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A novel method to quantify the emission and conversion of VOCs in the smoking of electronic cigarettes

  • Scientific Reports 5, Article number: 16383 (2015)
  • doi:10.1038/srep16383
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Abstract

An analytical technique was developed for the quantitation of volatile organic compounds (VOC) in three different forms of electronic cigarette (EC): solution, vapor, and aerosol. Through the application of the mass change tracking (MCT) approach, the consumed amount of the solution was measured to track the conversion of targets between the different phases. The concentration of aerosol plus vapor (A&V) decreased exponentially (559 to 129 g m−3) with increasing puff velocity (0.05 to 1 L min−1). A strong correlation existed between sampling volume and consumed solution mass (R2 = 0.9972 ± 0.0021 (n = 4)). In the EC solution, acetic acid was considerably high (25.8 μg mL−1), along with trace quantities of some VOCs (methyl ethyl ketone, toluene, propionic acid, and i-butyric acid: 0.24 ± 0.15 μg mL−1 (n = 4)). In the aerosol samples, many VOCs (n-butyraldehyde, n-butyl acetate, benzene, xylene, styrene, n-valeric acid, and n-hexanoic acid) were newly produced (138 ± 250 μg m−3). In general, the solution-to-aerosol (S/A) conversion was significant: e.g., 1,540% for i-butyric acid. The emission rates of all targets computed based on their mass in aerosol/ consumed solution (ng mL−1) were from 30.1 (p-xylene) to 398 (methyl ethyl ketone), while those of carboxyls were much higher from 166 (acetic acid) to 5,850 (i-butyric acid).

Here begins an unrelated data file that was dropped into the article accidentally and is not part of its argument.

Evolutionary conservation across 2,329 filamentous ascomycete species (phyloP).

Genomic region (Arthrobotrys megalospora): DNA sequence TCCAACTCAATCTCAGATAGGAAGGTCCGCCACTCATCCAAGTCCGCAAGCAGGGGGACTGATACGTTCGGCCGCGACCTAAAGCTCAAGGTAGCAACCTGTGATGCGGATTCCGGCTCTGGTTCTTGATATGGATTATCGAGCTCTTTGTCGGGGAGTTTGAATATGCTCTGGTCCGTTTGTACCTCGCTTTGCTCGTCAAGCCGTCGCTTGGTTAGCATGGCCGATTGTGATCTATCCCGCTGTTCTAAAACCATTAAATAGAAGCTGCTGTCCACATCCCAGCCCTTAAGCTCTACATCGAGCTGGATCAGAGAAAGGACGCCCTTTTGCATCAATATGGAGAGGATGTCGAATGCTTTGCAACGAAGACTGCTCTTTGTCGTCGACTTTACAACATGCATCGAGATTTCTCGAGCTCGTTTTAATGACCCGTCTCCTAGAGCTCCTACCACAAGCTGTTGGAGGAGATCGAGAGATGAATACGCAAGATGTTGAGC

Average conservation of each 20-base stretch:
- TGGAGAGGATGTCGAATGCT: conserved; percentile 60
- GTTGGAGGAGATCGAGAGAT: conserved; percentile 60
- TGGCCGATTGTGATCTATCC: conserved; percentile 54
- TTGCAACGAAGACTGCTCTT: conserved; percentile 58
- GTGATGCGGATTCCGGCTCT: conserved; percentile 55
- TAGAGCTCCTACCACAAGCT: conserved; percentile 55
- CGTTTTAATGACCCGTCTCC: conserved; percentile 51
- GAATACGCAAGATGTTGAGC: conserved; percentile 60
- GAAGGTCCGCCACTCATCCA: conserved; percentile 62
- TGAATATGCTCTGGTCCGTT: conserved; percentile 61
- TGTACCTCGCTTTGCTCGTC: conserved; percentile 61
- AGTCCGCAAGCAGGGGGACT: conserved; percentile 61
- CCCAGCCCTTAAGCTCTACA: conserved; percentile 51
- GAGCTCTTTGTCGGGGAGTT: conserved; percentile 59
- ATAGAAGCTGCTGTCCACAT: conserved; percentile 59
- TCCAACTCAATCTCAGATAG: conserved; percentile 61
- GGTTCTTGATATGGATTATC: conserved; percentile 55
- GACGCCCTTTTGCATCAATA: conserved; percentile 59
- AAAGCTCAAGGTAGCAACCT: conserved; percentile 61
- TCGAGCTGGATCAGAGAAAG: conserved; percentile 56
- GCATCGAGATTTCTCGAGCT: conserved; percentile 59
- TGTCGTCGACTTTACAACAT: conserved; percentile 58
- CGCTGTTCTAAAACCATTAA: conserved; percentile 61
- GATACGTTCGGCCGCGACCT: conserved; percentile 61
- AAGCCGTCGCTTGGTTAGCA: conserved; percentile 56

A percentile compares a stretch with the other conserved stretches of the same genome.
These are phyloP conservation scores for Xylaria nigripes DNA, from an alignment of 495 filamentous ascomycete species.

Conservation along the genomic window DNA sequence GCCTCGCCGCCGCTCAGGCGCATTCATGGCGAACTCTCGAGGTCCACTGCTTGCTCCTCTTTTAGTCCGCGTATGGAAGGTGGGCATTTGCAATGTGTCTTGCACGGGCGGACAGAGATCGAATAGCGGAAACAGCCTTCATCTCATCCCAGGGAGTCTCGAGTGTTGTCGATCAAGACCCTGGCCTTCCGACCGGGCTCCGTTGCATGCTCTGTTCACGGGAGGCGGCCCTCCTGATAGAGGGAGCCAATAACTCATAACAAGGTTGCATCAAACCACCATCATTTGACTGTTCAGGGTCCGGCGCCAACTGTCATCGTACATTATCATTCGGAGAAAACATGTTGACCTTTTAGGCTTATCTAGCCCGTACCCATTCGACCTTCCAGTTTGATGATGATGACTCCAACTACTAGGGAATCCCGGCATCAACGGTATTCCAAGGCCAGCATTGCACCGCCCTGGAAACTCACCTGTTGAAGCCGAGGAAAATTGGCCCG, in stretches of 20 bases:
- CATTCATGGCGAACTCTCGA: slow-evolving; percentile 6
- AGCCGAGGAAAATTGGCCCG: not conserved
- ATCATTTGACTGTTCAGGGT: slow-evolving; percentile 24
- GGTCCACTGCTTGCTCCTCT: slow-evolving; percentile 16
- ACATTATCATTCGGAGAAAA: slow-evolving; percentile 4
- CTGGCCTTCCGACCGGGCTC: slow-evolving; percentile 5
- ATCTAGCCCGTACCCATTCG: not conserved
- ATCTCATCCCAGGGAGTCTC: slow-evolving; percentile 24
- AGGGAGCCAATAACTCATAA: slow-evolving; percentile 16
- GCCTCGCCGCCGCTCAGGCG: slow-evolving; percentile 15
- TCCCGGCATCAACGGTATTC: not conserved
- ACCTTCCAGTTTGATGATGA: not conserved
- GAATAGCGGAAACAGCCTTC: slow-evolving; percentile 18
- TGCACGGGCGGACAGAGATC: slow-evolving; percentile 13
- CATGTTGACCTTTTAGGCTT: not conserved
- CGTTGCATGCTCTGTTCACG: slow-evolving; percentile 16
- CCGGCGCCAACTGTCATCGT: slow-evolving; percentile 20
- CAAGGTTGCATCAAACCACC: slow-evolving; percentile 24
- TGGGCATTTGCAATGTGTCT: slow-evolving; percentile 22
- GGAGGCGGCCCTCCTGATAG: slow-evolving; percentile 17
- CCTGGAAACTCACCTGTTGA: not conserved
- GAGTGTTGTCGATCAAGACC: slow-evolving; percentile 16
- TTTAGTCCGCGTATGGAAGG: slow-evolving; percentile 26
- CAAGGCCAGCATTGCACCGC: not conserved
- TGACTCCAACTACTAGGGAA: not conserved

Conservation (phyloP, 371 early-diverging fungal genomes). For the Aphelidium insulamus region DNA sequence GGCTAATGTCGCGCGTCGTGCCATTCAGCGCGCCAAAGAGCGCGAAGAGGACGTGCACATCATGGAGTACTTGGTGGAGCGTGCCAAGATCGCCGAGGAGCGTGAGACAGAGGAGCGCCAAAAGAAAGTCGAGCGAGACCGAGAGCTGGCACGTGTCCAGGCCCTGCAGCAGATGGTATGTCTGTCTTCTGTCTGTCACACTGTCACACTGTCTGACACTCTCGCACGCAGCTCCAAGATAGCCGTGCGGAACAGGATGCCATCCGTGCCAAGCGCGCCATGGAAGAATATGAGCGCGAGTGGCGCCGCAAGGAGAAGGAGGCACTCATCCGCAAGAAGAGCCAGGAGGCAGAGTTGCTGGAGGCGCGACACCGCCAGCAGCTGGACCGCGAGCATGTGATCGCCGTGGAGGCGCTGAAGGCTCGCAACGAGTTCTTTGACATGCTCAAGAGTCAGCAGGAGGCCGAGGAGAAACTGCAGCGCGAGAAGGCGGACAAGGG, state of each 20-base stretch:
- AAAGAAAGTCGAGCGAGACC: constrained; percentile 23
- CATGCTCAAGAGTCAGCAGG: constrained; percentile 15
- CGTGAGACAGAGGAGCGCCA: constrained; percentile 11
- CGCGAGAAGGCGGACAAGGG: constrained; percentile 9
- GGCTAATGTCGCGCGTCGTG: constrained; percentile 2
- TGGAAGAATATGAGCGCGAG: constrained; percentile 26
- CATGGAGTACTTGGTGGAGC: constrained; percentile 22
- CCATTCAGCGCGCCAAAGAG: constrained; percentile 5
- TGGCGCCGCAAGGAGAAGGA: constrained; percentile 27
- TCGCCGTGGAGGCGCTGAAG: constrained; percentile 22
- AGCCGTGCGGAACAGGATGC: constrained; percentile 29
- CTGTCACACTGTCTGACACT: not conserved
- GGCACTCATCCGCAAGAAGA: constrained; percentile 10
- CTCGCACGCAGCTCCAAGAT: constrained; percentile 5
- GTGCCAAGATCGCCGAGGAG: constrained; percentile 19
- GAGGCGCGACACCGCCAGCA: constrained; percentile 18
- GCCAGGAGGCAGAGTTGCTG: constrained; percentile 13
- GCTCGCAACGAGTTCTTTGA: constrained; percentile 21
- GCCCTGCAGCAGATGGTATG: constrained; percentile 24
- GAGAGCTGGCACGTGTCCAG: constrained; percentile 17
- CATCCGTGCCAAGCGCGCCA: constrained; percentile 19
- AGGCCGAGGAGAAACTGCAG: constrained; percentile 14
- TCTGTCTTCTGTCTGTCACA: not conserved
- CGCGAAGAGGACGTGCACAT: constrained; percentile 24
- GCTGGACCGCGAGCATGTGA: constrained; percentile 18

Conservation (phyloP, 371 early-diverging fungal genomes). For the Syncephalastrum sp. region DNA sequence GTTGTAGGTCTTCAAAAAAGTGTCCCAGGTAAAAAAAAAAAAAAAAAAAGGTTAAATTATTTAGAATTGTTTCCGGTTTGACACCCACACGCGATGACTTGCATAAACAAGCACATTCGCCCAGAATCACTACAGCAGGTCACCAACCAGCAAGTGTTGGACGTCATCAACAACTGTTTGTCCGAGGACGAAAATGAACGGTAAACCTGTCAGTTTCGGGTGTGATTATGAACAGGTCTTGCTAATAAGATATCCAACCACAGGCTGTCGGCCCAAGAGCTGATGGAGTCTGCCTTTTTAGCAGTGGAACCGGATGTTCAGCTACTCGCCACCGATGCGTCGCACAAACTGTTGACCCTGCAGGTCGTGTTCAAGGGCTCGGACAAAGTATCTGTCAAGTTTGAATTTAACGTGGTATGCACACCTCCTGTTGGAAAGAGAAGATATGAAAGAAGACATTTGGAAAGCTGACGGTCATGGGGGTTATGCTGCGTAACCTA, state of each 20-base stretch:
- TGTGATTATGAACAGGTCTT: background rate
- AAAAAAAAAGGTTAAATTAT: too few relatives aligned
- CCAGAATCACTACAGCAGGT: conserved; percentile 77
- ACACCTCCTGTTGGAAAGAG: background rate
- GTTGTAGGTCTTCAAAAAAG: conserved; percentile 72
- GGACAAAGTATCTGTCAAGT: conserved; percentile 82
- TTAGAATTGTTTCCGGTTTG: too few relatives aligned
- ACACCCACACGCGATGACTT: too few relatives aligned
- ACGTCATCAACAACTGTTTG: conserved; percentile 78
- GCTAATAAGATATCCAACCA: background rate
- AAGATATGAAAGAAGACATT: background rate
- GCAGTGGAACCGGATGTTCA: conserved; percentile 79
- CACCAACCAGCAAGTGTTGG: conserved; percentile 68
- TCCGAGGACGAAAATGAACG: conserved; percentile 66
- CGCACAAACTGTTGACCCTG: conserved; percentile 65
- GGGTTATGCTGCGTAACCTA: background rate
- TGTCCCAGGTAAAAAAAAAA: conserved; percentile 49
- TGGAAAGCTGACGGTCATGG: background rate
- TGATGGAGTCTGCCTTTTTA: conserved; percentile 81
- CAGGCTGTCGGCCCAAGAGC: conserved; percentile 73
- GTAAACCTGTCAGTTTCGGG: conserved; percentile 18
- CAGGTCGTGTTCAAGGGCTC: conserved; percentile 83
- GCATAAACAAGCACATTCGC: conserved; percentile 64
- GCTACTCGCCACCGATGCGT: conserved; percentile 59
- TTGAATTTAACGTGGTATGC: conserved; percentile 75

Introduction

The use of electronic cigarettes (EC) is prevalent in Korea and other countries1,2. ECs are marketed as less harmful alternatives to tobacco smoking3. However, according to recent studies, many types of hazardous compounds (i.e., carcinogenic compounds) are emitted from EC smoke, some in significantly large quantities. For instance, some volatile organic compounds (VOC) like formaldehyde (FA) were generated in considerably large quantities upon puffing, as the EC solution was aerosolized via heating4,5. Therefore, information concerning the conversion of EC-related pollutants needs to be accurately assessed in order to better describe their potential damage to human health. To this end, studies that acquire or establish an analytical technique for the reliable quantitation of pollutants contained in EC solution, as well as those released directly to or generated newly by its smoking, should be prioritized.